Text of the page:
How inflation can destroy shareholder value in the latest McKinsey Quarterly (free registration required to get access) brilliantly illustrates with a simple easy-to-follow example how inflation can surreptitiously erode real profitability in a company and thereby undermine its shares. The point made is essentially that when inflation jumps up, it is not enough for earnings to rise by the inflation amount. Unless cash flows do too, the company and the shareholder lose ground. Earnings must appear to rise by a much greater amount just to keep pace (it is worth pondering that if that were to happen, there would be public outcry about corporations gouging ordinary people, whereas they would actually be losing ground). The driver is that depreciation, a non-cash flow item, does not rise as fast as inflation and this skews profitability ratios and hides loss of real earnings.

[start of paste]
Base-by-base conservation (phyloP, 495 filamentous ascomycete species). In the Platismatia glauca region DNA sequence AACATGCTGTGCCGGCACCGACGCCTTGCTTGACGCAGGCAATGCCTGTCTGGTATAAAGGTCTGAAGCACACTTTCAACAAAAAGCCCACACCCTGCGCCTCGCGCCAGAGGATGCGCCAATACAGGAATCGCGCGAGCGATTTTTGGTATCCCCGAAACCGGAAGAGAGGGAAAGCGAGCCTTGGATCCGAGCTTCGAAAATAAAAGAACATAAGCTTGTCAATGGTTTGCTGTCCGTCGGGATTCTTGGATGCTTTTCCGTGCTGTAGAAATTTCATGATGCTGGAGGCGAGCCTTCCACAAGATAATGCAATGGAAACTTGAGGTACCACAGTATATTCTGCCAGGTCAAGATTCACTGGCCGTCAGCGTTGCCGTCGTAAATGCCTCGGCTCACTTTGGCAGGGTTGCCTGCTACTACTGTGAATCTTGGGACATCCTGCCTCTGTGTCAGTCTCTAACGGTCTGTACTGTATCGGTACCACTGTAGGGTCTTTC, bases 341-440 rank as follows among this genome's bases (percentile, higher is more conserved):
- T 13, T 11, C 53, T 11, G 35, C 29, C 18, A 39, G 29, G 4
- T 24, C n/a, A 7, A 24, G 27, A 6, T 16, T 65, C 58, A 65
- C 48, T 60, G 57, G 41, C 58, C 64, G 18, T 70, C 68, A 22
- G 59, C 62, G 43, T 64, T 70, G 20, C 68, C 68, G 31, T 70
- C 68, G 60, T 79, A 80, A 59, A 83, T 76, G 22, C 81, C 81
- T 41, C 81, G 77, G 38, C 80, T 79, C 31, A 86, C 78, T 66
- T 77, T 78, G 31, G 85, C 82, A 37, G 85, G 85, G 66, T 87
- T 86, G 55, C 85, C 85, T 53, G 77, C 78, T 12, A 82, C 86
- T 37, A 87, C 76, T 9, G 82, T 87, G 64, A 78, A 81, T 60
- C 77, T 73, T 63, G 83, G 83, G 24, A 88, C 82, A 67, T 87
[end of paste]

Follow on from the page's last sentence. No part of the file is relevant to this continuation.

The piece also includes a neat graph showing how returns on invested capital during the high inflation 1970s did not move outside their remarkably constant band of 8 to 11%, whereas they should have gone up to 25 to 30% to maintain real profitability during that decade. Accordingly, stocks did very poorly.
The lesson of inflation during the 1970s is worth noting. If inflation reignites, stocks / equities are not likely a good place to be.